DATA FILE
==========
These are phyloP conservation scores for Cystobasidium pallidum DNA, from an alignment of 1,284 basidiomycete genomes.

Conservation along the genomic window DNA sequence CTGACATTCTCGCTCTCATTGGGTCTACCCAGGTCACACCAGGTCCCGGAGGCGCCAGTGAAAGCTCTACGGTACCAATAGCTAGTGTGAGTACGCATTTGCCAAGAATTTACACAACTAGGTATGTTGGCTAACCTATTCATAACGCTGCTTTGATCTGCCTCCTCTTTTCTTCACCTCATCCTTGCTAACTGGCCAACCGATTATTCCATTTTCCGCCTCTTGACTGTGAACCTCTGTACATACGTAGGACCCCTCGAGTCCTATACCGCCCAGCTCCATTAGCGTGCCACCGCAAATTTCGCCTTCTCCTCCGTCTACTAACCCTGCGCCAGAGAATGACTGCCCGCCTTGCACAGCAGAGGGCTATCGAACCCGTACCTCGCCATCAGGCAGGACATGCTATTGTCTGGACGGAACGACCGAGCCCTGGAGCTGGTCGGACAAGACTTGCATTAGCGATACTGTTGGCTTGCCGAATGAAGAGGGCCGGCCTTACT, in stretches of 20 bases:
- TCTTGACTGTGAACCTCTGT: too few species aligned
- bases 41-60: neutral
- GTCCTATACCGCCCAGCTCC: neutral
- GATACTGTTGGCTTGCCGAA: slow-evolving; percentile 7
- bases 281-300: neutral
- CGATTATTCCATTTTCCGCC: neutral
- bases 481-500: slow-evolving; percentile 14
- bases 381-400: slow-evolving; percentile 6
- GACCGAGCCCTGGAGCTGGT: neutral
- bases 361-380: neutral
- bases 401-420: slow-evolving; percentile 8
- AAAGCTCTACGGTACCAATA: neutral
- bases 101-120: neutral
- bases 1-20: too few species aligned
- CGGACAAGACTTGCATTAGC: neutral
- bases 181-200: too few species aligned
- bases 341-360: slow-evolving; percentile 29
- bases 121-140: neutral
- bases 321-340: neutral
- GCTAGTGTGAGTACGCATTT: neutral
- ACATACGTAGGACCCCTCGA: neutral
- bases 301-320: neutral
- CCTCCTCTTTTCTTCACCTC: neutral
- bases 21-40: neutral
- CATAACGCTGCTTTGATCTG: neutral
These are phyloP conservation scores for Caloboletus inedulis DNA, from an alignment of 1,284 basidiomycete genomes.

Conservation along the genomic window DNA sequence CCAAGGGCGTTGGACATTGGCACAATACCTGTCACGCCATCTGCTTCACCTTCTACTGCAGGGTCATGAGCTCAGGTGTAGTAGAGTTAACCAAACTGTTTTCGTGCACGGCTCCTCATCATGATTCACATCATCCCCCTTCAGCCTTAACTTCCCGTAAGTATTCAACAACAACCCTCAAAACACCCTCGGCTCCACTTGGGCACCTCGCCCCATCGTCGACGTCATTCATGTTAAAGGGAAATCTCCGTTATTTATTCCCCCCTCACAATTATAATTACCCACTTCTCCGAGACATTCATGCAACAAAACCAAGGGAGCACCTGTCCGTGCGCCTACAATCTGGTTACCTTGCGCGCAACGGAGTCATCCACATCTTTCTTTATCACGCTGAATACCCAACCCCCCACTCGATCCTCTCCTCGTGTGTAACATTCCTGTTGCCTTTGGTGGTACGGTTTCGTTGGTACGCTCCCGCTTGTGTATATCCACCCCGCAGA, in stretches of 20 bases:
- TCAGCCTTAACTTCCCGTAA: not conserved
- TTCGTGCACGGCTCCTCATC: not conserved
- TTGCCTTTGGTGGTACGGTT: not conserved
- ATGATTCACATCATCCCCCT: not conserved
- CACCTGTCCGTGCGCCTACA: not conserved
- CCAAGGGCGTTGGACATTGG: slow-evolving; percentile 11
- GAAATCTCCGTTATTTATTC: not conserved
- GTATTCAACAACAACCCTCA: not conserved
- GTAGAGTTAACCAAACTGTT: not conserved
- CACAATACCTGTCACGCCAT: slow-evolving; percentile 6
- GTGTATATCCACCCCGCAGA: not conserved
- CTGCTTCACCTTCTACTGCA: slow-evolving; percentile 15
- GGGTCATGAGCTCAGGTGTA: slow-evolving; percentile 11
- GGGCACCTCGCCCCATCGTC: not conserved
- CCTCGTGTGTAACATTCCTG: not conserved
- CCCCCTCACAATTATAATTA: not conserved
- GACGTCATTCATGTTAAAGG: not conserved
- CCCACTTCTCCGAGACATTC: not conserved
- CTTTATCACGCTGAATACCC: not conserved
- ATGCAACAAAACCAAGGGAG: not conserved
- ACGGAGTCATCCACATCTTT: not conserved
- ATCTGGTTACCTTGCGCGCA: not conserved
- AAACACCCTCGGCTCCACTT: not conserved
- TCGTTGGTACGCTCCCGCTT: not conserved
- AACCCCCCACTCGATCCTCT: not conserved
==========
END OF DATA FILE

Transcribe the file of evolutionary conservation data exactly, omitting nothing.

These are phyloP conservation scores for Cystobasidium pallidum DNA, from an alignment of 1,284 basidiomycete genomes.

Conservation along the genomic window DNA sequence CTGACATTCTCGCTCTCATTGGGTCTACCCAGGTCACACCAGGTCCCGGAGGCGCCAGTGAAAGCTCTACGGTACCAATAGCTAGTGTGAGTACGCATTTGCCAAGAATTTACACAACTAGGTATGTTGGCTAACCTATTCATAACGCTGCTTTGATCTGCCTCCTCTTTTCTTCACCTCATCCTTGCTAACTGGCCAACCGATTATTCCATTTTCCGCCTCTTGACTGTGAACCTCTGTACATACGTAGGACCCCTCGAGTCCTATACCGCCCAGCTCCATTAGCGTGCCACCGCAAATTTCGCCTTCTCCTCCGTCTACTAACCCTGCGCCAGAGAATGACTGCCCGCCTTGCACAGCAGAGGGCTATCGAACCCGTACCTCGCCATCAGGCAGGACATGCTATTGTCTGGACGGAACGACCGAGCCCTGGAGCTGGTCGGACAAGACTTGCATTAGCGATACTGTTGGCTTGCCGAATGAAGAGGGCCGGCCTTACT, in stretches of 20 bases:
- TCTTGACTGTGAACCTCTGT: too few species aligned
- bases 41-60: neutral
- GTCCTATACCGCCCAGCTCC: neutral
- GATACTGTTGGCTTGCCGAA: slow-evolving; percentile 7
- bases 281-300: neutral
- CGATTATTCCATTTTCCGCC: neutral
- bases 481-500: slow-evolving; percentile 14
- bases 381-400: slow-evolving; percentile 6
- GACCGAGCCCTGGAGCTGGT: neutral
- bases 361-380: neutral
- bases 401-420: slow-evolving; percentile 8
- AAAGCTCTACGGTACCAATA: neutral
- bases 101-120: neutral
- bases 1-20: too few species aligned
- CGGACAAGACTTGCATTAGC: neutral
- bases 181-200: too few species aligned
- bases 341-360: slow-evolving; percentile 29
- bases 121-140: neutral
- bases 321-340: neutral
- GCTAGTGTGAGTACGCATTT: neutral
- ACATACGTAGGACCCCTCGA: neutral
- bases 301-320: neutral
- CCTCCTCTTTTCTTCACCTC: neutral
- bases 21-40: neutral
- CATAACGCTGCTTTGATCTG: neutral
These are phyloP conservation scores for Caloboletus inedulis DNA, from an alignment of 1,284 basidiomycete genomes.

Conservation along the genomic window DNA sequence CCAAGGGCGTTGGACATTGGCACAATACCTGTCACGCCATCTGCTTCACCTTCTACTGCAGGGTCATGAGCTCAGGTGTAGTAGAGTTAACCAAACTGTTTTCGTGCACGGCTCCTCATCATGATTCACATCATCCCCCTTCAGCCTTAACTTCCCGTAAGTATTCAACAACAACCCTCAAAACACCCTCGGCTCCACTTGGGCACCTCGCCCCATCGTCGACGTCATTCATGTTAAAGGGAAATCTCCGTTATTTATTCCCCCCTCACAATTATAATTACCCACTTCTCCGAGACATTCATGCAACAAAACCAAGGGAGCACCTGTCCGTGCGCCTACAATCTGGTTACCTTGCGCGCAACGGAGTCATCCACATCTTTCTTTATCACGCTGAATACCCAACCCCCCACTCGATCCTCTCCTCGTGTGTAACATTCCTGTTGCCTTTGGTGGTACGGTTTCGTTGGTACGCTCCCGCTTGTGTATATCCACCCCGCAGA, in stretches of 20 bases:
- TCAGCCTTAACTTCCCGTAA: not conserved
- TTCGTGCACGGCTCCTCATC: not conserved
- TTGCCTTTGGTGGTACGGTT: not conserved
- ATGATTCACATCATCCCCCT: not conserved
- CACCTGTCCGTGCGCCTACA: not conserved
- CCAAGGGCGTTGGACATTGG: slow-evolving; percentile 11
- GAAATCTCCGTTATTTATTC: not conserved
- GTATTCAACAACAACCCTCA: not conserved
- GTAGAGTTAACCAAACTGTT: not conserved
- CACAATACCTGTCACGCCAT: slow-evolving; percentile 6
- GTGTATATCCACCCCGCAGA: not conserved
- CTGCTTCACCTTCTACTGCA: slow-evolving; percentile 15
- GGGTCATGAGCTCAGGTGTA: slow-evolving; percentile 11
- GGGCACCTCGCCCCATCGTC: not conserved
- CCTCGTGTGTAACATTCCTG: not conserved
- CCCCCTCACAATTATAATTA: not conserved
- GACGTCATTCATGTTAAAGG: not conserved
- CCCACTTCTCCGAGACATTC: not conserved
- CTTTATCACGCTGAATACCC: not conserved
- ATGCAACAAAACCAAGGGAG: not conserved
- ACGGAGTCATCCACATCTTT: not conserved
- ATCTGGTTACCTTGCGCGCA: not conserved
- AAACACCCTCGGCTCCACTT: not conserved
- TCGTTGGTACGCTCCCGCTT: not conserved
- AACCCCCCACTCGATCCTCT: not conserved